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Skidmore College

IGR conference to draw national audience

June 4, 2015

Approximately 150 people from 28 colleges and universities across the U.S. will attend the inaugural Northeastern Intergroup Relations (IGR) Conference at Skidmore this Sunday through Wednesday, June 7-10. The event will bring together individuals who have developed (or have an interest in developing) intergroup dialogue programs, courses, and co-curricular events on their own campuses or in their communities. 

Intergroup Relations originated at the University of Michigan in 1988 as a means of addressing racial tension. Its primary goal was to support student learning around inter- and intra-group relations, conflict, and social justice across a range of social identities, including race, gender, sexuality, social class, religion, and nationality. Since then it has expanded to a number of colleges and universities across the United States. The Skidmore conference will offer participants the opportunity to hear from leading scholars in the field as well as the chance to network with others involved in the field through breakout session, panel discussions, and special events.

Conference keynote speakers include Sylvia Hurtado, currently director of the Higher Education Research Institute at UCLA and former president of the Association for the Study of Higher Education. Hurtado is known for her research on campus climate as it affects different racial/ethnic groups. She is co-author of Enacting Diverse Learning Environments, Intergroup Dialogue, and Defending Diversity.

The second conference keynoter is Joe Feagin, the Ella McFadden Professor in Sociology at Texas A&M University and a former president of the American Sociological Association. Well-known for his work in the areas of racial and ethnic relations, racism theory and gender, Feagin is the author or co-author of over 200 research articles and monographs and nearly 70 books, including Racist America, The White Racial Frame, Liberation Sociology, and The Agony of Education of Education: Black Students at White College and Universities.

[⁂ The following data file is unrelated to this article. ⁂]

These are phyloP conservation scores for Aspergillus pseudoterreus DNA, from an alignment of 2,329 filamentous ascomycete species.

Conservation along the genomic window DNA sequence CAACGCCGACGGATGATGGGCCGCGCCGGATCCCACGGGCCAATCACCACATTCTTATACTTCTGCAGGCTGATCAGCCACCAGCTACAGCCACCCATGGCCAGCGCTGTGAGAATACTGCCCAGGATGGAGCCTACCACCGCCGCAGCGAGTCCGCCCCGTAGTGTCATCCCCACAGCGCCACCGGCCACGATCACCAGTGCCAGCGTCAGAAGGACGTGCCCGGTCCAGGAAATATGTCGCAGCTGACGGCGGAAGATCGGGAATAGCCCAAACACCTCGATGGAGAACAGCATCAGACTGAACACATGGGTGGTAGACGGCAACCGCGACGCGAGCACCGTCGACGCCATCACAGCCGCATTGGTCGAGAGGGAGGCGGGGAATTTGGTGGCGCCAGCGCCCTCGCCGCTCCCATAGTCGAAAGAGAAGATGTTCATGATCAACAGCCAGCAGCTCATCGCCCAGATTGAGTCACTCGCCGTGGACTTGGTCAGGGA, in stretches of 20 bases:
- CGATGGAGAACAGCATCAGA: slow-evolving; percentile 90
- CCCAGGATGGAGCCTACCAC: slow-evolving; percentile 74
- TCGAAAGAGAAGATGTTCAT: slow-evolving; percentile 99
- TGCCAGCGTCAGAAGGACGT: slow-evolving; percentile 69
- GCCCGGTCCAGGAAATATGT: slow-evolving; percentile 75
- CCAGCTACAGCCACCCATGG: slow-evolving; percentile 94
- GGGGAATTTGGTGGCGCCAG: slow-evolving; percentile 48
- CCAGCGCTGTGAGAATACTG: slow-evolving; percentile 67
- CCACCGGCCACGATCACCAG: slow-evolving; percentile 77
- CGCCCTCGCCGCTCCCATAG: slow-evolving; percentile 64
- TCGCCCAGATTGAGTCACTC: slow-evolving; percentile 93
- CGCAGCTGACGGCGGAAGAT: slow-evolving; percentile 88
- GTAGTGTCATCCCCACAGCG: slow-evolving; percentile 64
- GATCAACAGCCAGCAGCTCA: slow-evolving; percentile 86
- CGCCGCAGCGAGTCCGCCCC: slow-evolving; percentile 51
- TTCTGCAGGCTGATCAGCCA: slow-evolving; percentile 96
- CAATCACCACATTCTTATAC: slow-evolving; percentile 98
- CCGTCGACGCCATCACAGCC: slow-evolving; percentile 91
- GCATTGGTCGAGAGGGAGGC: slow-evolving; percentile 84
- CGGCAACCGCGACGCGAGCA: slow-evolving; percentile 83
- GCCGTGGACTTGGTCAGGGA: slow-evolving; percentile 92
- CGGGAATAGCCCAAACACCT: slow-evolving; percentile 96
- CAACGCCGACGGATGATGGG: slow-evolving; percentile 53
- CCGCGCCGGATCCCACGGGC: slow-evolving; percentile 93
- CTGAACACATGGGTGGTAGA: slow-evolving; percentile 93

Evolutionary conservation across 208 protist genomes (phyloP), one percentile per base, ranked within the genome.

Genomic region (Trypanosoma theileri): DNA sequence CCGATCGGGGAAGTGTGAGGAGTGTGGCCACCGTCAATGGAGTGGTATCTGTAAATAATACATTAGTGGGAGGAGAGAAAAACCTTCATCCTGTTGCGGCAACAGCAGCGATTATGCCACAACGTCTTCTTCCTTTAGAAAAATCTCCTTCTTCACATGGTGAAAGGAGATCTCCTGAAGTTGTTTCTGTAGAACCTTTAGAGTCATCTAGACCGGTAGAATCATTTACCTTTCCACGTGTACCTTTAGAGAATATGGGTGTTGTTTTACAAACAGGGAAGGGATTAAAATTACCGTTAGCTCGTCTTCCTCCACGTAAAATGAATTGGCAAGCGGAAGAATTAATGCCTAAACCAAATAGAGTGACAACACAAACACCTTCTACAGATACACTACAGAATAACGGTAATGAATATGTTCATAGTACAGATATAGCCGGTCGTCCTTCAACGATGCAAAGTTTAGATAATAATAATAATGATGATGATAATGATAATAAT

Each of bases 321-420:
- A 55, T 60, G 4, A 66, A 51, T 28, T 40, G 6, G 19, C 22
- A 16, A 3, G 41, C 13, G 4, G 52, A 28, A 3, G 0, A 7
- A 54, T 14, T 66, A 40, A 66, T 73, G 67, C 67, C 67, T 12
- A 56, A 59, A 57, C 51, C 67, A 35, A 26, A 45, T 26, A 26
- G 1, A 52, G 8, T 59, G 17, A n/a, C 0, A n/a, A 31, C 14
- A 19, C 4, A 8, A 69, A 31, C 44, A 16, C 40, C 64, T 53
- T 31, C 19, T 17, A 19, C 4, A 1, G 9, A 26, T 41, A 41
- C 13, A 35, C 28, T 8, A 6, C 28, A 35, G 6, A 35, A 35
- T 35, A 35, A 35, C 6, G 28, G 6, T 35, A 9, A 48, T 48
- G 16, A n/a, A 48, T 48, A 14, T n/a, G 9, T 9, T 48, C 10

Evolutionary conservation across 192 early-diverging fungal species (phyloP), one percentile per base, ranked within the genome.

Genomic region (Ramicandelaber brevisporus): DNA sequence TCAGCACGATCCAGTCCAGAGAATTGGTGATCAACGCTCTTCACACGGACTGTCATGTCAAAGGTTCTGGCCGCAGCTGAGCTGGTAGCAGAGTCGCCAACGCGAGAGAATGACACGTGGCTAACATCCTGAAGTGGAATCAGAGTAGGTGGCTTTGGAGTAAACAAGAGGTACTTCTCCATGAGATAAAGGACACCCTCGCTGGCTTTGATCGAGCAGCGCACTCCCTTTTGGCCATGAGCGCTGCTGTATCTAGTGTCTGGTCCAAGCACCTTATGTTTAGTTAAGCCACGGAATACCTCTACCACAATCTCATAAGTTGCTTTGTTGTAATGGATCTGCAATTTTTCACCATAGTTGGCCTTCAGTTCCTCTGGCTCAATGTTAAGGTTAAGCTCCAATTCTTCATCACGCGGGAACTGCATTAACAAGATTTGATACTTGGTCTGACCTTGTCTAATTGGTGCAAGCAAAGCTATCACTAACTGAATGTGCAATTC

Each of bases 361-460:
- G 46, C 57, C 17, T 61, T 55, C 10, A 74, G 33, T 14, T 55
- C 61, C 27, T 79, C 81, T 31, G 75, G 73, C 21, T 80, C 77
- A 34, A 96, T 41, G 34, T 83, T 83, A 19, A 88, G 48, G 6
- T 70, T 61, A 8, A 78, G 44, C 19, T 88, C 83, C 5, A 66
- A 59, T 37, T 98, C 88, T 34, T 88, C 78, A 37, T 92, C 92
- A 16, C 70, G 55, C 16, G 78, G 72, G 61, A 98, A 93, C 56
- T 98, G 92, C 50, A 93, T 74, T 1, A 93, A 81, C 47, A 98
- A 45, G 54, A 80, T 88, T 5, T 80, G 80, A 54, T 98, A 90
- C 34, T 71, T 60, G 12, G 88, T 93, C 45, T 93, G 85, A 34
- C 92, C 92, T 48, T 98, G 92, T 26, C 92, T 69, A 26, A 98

In addition there will be breakout sessions, an author panel featuring Kelly Maxwell and Ximena Zúniga, and the chance to attend such campus events as the Skidmore Storytellers Institute.

IGR has been a growing topic of interest in campuses for a number of years. Skidmore offered a pilot course in the discipline in 2008 and in 2012 became a model in the field of studying race, racism, and racial identity when it launched the first IGR minor in the country. Approximately 3,200 students, faculty, and staff at Skidmore have been involved in IGR programming (courses, co-curricular events, and faculty-staff workshops) since 2008.

Kristie Ford, director, and Jennifer Mueller, assistant director of Skidmore’s IGR program, said the idea for the conference came several years ago from colleague, Lei Bryant, “as Skidmore IGR team members contemplated next steps for our growing program. Framed initially as a small regional conference, we were pleased to learn that there was national interest in this initiative, which suggests a growing need for collaboration among people committed to social justice within institutions of higher education and beyond.”

In the conference program, Ford and Mueller write, “Surely we are keenly aware that the struggle for social justice is far from over. Indeed, the oppressive dimensions of the broader world we live in all too frequently find expression through the institutions and communities within which we live and work. And yet, those of us here share a common commitment to address injustices where we find them, and develop the potential of other individuals committed to doing the same.”

Ford and Mueller concluded, “During this three-day conference, we look forward to challenging conversations, sharing best practices, and learning from emerging research in the field with colleagues from across the U.S.”

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